Volume 15 Supplement 1

Abstracts of the 16th Annual SCMR Scientific Sessions

Open Access

4D flow-sensitive MR estimation of pulmonary vascular resistance

  • Alejandro Roldán-Alzate1,
  • Christopher Francois1,
  • Oliver Wieben1, 3,
  • Naomi C Chesler2 and
  • Alex Frydrychowicz4
Journal of Cardiovascular Magnetic Resonance201315(Suppl 1):P128


Published: 30 January 2013


Pulmonary arterial hypertension (PAH) is characterized by progressive increase in pulmonary vascular resistance (PVR), leading to right ventricular (RV) failure [1]. PVR is calculated using right heart catheterization (RHC), from the trans-pulmonary pressure gradient (ΔP) and pulmonary flow (QPA). Doppler echocardiography can estimate PVR from the ratio of peak tricuspid regurgitation velocity (TRV) to main pulmonary artery velocity time-integral (MPA flow) [2]. MRI is increasingly used to assess right ventricular (RV) function in PAH. Determining PVR from MRI could enable a more complete characterization of RV and PA interactions in PAH. The purpose of this study was to non-invasively estimate PVR from TRV/QPA using a 4D flow-sensitive MRI sequence in humans [3].


Six PAH patients referred for right heart catheterization (RHC) and six healthy volunteers were scanned according to an IRB-approved protocol. In patients, RHC was performed clinically within 1 week of the MRI in patients with PAH. PVRRHC was calculated as follows: PVR=ΔP/QPA. 4D flow MRI (Phase Contrast with Vastly undersampled Isotropic Projection Reconstruction - PC VIPR) was performed on 3T clinical scanners (GE Healthcare, Waukesha, WI) after the administration of gadolinium-based contrast agents. PC VIPR parameters: FOV=32 x 32 x 22 cm, isotropic 1.3 mm spatial resolution, TR/TE = 6.3/2.1 ms, Venc=150 cm/s, scan time: ~10 min using respiratory and retrospective ECG gating. Post-processing was done using Ensight (CEI, Apex, NC) and MatLab (The Mathworks, Natick, MA) to measure peak TRV and QPA. Statistical analysis included regression analysis to evaluate the correlation between TRV/QPA and PVRRHC. A regression equation was derived to calculate PVRMRI. Differences between PVRMRI and PVRRHC were assessed using Bland-Altman analysis. TRV/QPA ratios in healthy controls were compared to those in PAH patients using Student t-test.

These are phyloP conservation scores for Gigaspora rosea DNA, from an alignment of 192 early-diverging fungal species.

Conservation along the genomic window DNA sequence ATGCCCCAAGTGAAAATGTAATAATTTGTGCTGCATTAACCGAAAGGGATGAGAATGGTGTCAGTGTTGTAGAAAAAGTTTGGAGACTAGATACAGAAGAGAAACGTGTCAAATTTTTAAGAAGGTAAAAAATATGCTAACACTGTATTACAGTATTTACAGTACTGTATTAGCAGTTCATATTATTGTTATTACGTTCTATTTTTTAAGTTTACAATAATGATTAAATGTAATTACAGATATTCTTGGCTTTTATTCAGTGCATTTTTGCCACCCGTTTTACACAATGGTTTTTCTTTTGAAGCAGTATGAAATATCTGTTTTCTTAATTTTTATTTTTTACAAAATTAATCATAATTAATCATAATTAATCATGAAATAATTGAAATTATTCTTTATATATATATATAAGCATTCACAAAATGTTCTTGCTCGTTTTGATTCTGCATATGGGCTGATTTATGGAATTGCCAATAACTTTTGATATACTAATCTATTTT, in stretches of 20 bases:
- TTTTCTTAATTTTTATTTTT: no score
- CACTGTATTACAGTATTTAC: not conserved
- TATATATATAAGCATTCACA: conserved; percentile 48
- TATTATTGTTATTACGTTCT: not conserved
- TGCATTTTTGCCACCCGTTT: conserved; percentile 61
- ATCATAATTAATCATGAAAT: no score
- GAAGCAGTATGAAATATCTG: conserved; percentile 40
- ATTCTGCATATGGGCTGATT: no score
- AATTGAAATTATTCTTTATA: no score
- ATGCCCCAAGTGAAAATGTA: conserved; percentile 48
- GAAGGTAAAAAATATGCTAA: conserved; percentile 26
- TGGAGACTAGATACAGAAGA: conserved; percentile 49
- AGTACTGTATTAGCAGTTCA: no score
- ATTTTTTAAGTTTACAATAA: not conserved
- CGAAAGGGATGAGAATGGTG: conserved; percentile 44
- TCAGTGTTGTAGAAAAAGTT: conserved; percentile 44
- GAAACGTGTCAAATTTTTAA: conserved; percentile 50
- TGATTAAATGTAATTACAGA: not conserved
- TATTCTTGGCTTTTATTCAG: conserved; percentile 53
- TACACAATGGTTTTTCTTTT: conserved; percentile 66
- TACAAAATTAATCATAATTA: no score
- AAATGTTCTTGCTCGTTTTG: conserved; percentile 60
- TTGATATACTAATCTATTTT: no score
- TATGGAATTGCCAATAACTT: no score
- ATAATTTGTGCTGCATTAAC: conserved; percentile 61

Average (± standard deviation) PVRRHC was 7.15 ± 3.56 UW. The Pearson correlation coefficient between TRV/QPA and PVRRHC was 0.94. The equation derived from linear regression was PVRMRI = 0.69*PVRRHC - 2.84 UW. Using this equation, the average (± standard deviation) PVRMRI was 7.15 ± 3.35 (p=0.99). The mean difference between PVRMRI and PVRRHC was 0 with positive and negative levels of agreement of 2.4 and -2.4, respectively. Differences in TRV/QPA in healthy controls and PAH patients were statistically significant (p=0.0003).


PVR can be accurately estimated noninvasively using 4D flow MRI. The results from this study indicate that 4D flow-sensitive MRI with PC VIPR can also be used to estimate PVR, complementing the analysis of alterations in flow patterns in the heart and pulmonary arteries in patients with cardiopulmonary disease. Data from a different cohort of patients will be used for validation.


R01HL086939(N.C.C) and R01HL072260(O.W)
Figure 1

Scatter plot demonstrating relationship between TRV/QPA from 4D Flow (y axis) and PVR from RHC (x axis).

Figure 2

TRV/QPA comparison between PAH patients and healthy controls. Differences are statistically significant (p=0.0003)

Authors’ Affiliations

Radiology, University of Wisconsin
Biomedical Engineering, University of Wisconsin
Medical Physics, University of Wisconsin
Clinic for Radiology and Nuclear Medicine, University Hospital Schleswig-Holstein


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© Roldán-Alzate et al; licensee BioMed Central Ltd. 2013

This article is published under license to BioMed Central Ltd. This is an Open Access article distributed under the terms of the Creative Commons Attribution License (http://creativecommons.org/licenses/by/2.0), which permits unrestricted use, distribution, and reproduction in any medium, provided the original work is properly cited.